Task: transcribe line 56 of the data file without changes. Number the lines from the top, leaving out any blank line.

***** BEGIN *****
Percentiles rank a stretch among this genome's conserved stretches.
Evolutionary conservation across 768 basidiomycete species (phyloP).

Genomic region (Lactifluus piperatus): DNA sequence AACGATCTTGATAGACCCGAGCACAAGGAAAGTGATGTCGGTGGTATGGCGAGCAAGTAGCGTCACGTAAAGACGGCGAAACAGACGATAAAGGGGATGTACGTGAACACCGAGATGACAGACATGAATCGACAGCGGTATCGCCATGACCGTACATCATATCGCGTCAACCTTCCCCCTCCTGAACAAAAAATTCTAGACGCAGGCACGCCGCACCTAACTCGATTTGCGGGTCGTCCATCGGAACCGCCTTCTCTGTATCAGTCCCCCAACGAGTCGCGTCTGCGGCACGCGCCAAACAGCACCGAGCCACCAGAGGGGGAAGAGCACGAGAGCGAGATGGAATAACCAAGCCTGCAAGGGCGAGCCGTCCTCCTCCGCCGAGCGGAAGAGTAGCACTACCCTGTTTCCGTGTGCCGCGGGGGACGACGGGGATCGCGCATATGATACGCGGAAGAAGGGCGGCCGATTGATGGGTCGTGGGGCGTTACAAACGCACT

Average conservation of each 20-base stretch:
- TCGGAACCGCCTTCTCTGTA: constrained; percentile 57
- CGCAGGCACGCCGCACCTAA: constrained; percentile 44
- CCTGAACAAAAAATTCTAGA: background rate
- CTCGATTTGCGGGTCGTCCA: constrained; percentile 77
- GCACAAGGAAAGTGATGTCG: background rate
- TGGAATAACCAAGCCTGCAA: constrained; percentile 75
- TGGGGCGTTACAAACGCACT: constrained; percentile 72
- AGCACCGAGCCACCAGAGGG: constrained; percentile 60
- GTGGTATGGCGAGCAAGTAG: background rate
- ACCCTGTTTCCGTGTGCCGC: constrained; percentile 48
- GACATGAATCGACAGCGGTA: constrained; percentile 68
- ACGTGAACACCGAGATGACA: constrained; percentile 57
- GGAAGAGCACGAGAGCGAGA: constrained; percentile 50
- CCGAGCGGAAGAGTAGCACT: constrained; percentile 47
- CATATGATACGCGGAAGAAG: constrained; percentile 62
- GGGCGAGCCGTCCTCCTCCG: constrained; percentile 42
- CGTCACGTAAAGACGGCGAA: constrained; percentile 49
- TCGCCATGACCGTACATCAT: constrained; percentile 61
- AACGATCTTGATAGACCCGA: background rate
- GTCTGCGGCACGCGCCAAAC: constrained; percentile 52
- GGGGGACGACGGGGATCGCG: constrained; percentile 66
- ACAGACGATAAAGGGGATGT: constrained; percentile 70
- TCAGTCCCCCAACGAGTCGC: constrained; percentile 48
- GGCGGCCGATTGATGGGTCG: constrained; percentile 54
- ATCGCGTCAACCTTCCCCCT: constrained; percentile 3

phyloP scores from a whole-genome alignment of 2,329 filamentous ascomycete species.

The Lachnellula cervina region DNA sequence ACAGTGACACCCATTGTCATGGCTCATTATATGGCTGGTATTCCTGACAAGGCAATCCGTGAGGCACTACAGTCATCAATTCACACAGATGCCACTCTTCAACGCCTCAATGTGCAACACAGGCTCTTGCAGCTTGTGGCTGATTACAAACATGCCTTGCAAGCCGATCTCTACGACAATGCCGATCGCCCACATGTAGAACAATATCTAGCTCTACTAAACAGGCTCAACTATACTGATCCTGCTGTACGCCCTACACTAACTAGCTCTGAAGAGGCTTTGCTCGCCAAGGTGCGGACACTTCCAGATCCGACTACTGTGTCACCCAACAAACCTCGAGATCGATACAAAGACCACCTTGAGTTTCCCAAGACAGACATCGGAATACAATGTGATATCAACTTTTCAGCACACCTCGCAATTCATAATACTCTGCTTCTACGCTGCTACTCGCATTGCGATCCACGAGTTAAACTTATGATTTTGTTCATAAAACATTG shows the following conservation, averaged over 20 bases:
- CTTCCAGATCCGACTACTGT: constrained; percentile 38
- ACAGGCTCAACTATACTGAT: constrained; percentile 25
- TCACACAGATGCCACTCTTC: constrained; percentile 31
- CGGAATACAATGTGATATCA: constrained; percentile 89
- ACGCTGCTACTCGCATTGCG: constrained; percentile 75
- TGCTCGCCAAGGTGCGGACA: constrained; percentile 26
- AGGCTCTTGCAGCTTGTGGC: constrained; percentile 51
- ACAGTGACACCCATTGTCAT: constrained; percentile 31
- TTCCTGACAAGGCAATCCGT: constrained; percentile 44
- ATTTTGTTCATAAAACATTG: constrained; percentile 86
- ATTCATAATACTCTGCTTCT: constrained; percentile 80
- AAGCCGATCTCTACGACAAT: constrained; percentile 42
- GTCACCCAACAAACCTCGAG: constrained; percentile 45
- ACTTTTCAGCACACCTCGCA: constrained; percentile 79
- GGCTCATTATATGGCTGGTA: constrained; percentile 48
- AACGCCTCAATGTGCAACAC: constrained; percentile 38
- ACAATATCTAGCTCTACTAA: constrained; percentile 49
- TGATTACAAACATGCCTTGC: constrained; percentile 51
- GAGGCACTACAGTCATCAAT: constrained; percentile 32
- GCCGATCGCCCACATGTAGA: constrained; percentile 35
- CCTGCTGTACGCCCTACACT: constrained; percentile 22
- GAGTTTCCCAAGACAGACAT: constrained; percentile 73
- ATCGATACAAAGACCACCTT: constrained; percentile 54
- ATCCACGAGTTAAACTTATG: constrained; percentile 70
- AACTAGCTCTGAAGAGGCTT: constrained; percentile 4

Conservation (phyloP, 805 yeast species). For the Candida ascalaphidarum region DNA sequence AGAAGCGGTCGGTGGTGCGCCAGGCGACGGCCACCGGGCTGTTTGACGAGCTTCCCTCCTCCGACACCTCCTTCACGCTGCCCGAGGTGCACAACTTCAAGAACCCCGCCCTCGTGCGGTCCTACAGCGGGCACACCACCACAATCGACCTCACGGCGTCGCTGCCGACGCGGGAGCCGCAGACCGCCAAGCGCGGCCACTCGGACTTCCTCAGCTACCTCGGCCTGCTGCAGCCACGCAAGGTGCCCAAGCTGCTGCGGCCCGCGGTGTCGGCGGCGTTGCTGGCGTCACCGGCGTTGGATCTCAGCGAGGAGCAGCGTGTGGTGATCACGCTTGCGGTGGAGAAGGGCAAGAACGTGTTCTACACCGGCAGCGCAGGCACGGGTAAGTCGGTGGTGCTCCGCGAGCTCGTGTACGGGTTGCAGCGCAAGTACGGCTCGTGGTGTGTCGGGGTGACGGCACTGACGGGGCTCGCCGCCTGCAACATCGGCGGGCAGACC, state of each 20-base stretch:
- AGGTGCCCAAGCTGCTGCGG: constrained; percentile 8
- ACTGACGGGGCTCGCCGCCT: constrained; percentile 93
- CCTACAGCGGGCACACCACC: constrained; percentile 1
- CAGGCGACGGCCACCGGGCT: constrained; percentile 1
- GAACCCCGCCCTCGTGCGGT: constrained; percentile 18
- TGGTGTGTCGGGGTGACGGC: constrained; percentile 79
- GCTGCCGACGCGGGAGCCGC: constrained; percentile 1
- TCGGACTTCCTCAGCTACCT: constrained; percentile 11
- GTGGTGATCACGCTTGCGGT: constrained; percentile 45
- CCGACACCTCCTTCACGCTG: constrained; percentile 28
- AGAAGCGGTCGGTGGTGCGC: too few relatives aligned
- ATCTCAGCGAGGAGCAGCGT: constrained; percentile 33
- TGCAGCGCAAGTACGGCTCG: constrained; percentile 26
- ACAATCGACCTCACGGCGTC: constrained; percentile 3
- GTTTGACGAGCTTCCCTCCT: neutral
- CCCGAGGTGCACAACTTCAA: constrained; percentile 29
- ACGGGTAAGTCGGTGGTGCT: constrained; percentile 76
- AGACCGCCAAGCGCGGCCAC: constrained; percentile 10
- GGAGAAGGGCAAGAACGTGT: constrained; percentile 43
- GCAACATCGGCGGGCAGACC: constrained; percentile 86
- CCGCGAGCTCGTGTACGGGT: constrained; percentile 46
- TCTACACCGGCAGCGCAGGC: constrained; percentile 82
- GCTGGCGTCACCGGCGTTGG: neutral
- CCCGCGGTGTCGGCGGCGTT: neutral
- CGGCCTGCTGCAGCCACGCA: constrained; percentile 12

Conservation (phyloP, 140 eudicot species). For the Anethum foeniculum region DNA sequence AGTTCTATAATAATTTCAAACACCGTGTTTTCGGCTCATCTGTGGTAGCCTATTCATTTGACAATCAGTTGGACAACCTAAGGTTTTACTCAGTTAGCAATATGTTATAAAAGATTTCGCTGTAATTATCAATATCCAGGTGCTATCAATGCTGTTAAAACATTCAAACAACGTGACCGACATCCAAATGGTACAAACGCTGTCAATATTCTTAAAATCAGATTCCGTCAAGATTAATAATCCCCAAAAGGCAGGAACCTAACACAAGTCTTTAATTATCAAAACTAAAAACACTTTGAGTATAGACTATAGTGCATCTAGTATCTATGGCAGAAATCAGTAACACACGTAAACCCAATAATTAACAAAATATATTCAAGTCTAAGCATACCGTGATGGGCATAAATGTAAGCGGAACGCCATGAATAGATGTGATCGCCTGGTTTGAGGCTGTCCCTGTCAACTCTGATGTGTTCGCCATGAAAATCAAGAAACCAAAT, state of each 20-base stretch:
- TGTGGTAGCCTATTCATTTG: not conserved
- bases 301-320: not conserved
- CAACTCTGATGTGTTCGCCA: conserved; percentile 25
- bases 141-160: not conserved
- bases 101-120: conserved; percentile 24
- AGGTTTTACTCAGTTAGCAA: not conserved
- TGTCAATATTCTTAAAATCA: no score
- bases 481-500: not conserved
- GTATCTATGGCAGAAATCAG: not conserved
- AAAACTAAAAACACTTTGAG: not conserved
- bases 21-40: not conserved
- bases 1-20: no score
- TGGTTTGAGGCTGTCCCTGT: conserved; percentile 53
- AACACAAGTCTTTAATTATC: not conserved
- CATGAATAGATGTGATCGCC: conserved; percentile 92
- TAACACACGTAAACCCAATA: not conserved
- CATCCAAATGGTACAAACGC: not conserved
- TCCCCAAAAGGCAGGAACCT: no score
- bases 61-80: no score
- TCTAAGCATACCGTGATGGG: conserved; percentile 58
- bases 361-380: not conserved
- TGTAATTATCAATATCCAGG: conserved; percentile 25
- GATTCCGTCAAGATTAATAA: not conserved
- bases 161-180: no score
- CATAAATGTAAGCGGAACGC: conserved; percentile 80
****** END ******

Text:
- AACTAGCTCTGAAGAGGCTT: constrained; percentile 4